The JOY of Learning MT Gold

MarveLes Art StudiosBlogs, Tutorial 1 Comment

In this post, I want to share some of the process of creating this piece, the challenges, the problem solving, and ‘perfection’ issues I think we all struggle with!  The above picture is from the backside of Montana Gold.
Out came the ripper. You should still be able to see the tension issue even though I have begun picking out stitches.  Valuable lesson #1:  ALWAYS check your bobbin tension after 30 seconds into your free motion quilting motifs.  Just to be sure!  Because more than 30 seconds… and you could have alot of stitches to pick out! And what was wrong with my tension?  ME!  It was me ‘pulling’ the stitches.  Sometimes I do that, much like how you might change the size of crocheting or knitting stitches if you’re too tense, or too relaxed? Same principle here. It’s just like that some days with free quilting.  (So, settle down… relax, pay attention, & have fun!)  I ripped these out because not only were they unsightly, but the tight tension on the back was affecting the top of the quilt.  I wanted this quilt to be reversible, and that meant my stitches needed to look good on the back, too. 

At this stage of my quilting ‘life’ I feel like my quilting should look good on both sides.  (Especially when it’s for sale) But that has been a learning process! And with each project I complete, I improve upon one more little thing (or big thing!)  And, even more importantly, as I continue to build upon my skills, I also continue to understand the ‘how to’s’ of problem solving!  

I used Masterpiece 50 wt cotton for my bobbin.  It performs flawlessly in my  free motion, with a 40 wt cotton or trilobal polyester on top.

 And Superior Threads, 40 weight triblobal polyester was my chosen top thread from the “Art Studio” line by Ricky Tims.  

As to the yarn I chose for those free motion feathers.  Sometimes the yarn ‘skipped’ — it didn’t always ‘fill up the hole’ of the foot, but I loved the color so much, I just decided to deal with it.  And if the skipping was an issue, or noticeable, I went back and ‘patched’ it by stitching over the yarn again, with my regular free motion foot.  No harm… no foul!
Notice the slight skipping on the far right on this bottom feather motif?  Sometimes it happened… I just dealt with it!

 My stitches are not perfect; they ARE excellent, tho.  and I have started to realize something I don’t like so much… I couldn’t always see very good… So!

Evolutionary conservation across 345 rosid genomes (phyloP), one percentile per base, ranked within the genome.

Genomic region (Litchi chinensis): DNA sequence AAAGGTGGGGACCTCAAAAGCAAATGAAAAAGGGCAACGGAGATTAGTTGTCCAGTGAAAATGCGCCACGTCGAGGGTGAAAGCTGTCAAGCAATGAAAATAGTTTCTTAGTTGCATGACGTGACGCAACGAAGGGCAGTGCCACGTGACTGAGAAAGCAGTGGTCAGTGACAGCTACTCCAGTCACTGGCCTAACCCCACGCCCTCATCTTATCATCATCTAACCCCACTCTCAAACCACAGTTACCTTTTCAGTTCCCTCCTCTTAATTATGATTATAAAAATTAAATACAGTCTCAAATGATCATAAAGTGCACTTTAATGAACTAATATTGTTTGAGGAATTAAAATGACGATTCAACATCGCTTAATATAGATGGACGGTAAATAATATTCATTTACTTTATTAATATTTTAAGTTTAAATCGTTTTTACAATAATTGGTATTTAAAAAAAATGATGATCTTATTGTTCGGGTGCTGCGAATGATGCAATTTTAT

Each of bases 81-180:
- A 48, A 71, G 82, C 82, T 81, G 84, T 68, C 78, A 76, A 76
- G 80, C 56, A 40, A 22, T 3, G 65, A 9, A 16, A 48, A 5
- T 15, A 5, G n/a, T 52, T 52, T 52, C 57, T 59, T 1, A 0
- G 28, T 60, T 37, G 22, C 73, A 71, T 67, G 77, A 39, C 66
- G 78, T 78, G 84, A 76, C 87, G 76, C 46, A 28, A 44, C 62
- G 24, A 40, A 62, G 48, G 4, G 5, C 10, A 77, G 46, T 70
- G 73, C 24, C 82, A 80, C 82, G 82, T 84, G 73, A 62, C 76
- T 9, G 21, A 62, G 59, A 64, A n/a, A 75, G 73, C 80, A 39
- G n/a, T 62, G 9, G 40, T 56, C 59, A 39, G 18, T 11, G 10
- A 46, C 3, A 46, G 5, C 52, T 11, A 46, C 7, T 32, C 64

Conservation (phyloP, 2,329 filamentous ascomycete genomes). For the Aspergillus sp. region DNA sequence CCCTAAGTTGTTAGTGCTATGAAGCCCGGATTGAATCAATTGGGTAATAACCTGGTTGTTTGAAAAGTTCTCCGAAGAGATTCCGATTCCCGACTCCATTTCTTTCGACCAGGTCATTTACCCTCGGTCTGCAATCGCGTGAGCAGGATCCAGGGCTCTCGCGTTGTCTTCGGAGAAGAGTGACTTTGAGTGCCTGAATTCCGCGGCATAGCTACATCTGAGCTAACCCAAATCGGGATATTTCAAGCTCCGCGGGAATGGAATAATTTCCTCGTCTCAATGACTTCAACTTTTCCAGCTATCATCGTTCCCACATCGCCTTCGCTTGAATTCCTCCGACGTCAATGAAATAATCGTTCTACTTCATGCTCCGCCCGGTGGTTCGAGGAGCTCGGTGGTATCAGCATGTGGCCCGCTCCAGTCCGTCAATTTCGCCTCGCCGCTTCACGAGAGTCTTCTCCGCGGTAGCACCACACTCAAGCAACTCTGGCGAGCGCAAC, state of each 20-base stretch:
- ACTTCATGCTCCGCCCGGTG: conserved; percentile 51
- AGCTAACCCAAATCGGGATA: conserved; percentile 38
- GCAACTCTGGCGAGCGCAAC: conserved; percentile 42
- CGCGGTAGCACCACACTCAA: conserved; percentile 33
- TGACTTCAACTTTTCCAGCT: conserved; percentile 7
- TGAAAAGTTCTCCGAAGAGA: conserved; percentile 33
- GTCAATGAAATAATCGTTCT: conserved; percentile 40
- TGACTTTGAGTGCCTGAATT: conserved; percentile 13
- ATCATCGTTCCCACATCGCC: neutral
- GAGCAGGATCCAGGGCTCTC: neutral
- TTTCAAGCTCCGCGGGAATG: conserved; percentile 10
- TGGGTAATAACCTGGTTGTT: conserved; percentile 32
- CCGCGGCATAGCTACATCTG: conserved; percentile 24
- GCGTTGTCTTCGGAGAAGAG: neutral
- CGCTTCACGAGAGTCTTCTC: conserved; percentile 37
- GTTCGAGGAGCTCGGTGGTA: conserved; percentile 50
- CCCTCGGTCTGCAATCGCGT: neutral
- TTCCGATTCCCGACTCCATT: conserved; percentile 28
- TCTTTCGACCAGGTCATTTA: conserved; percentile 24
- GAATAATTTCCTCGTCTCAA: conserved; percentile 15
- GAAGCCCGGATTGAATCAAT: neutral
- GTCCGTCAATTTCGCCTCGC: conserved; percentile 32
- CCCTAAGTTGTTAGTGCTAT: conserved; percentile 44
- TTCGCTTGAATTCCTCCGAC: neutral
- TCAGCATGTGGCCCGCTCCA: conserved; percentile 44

Valuable lesson #2:  When you can’t see… get new glasses!  Get better lighting… get a different angle of fabric under the machine… get the magnifier lens set adaptable for your machine!  Yes, I am at that age!

Valuable Lesson #3:  Not every inch of the fabric has to be ‘evenly filled up” — I used to think (and do that) for many years… but it’s more interesting (at least it is to me), to have varying stitches, and ‘poofs’ of fabric… which appeal to me greatly — more so, they appeal to my sense of creativity.

Valuable Lesson #4: “Stuff” happens!  Learn to live with it.  Move On! Do NOT let it rob you of your joy! I didn’t notice this little ‘nudgey’ in the blue yarn (I held the couching foot a bit too long – as I couldn’t see where I was at for a moment!)… but it’s okay.  I could have ripped it out… and might have, had I noticed it in time.  Ripping it out after the fact would have made it much more noticeable as I probably wouldn’t have been able to repeat the curve quite so smooth with alot of fiddley-diddley-dee. (That’s an official term, you know!)  


Comments 1

  1. Thanks for sharing that we can let some things go. I noticed when I was machine quilting my table topper there were a few "flukes". I did rip out some, but some that were not as noticeable I let go. Guess we sometimes have to look at quilting in the same light as faith. We need to Let Go and Let God work through and learn from some of our mistakes.

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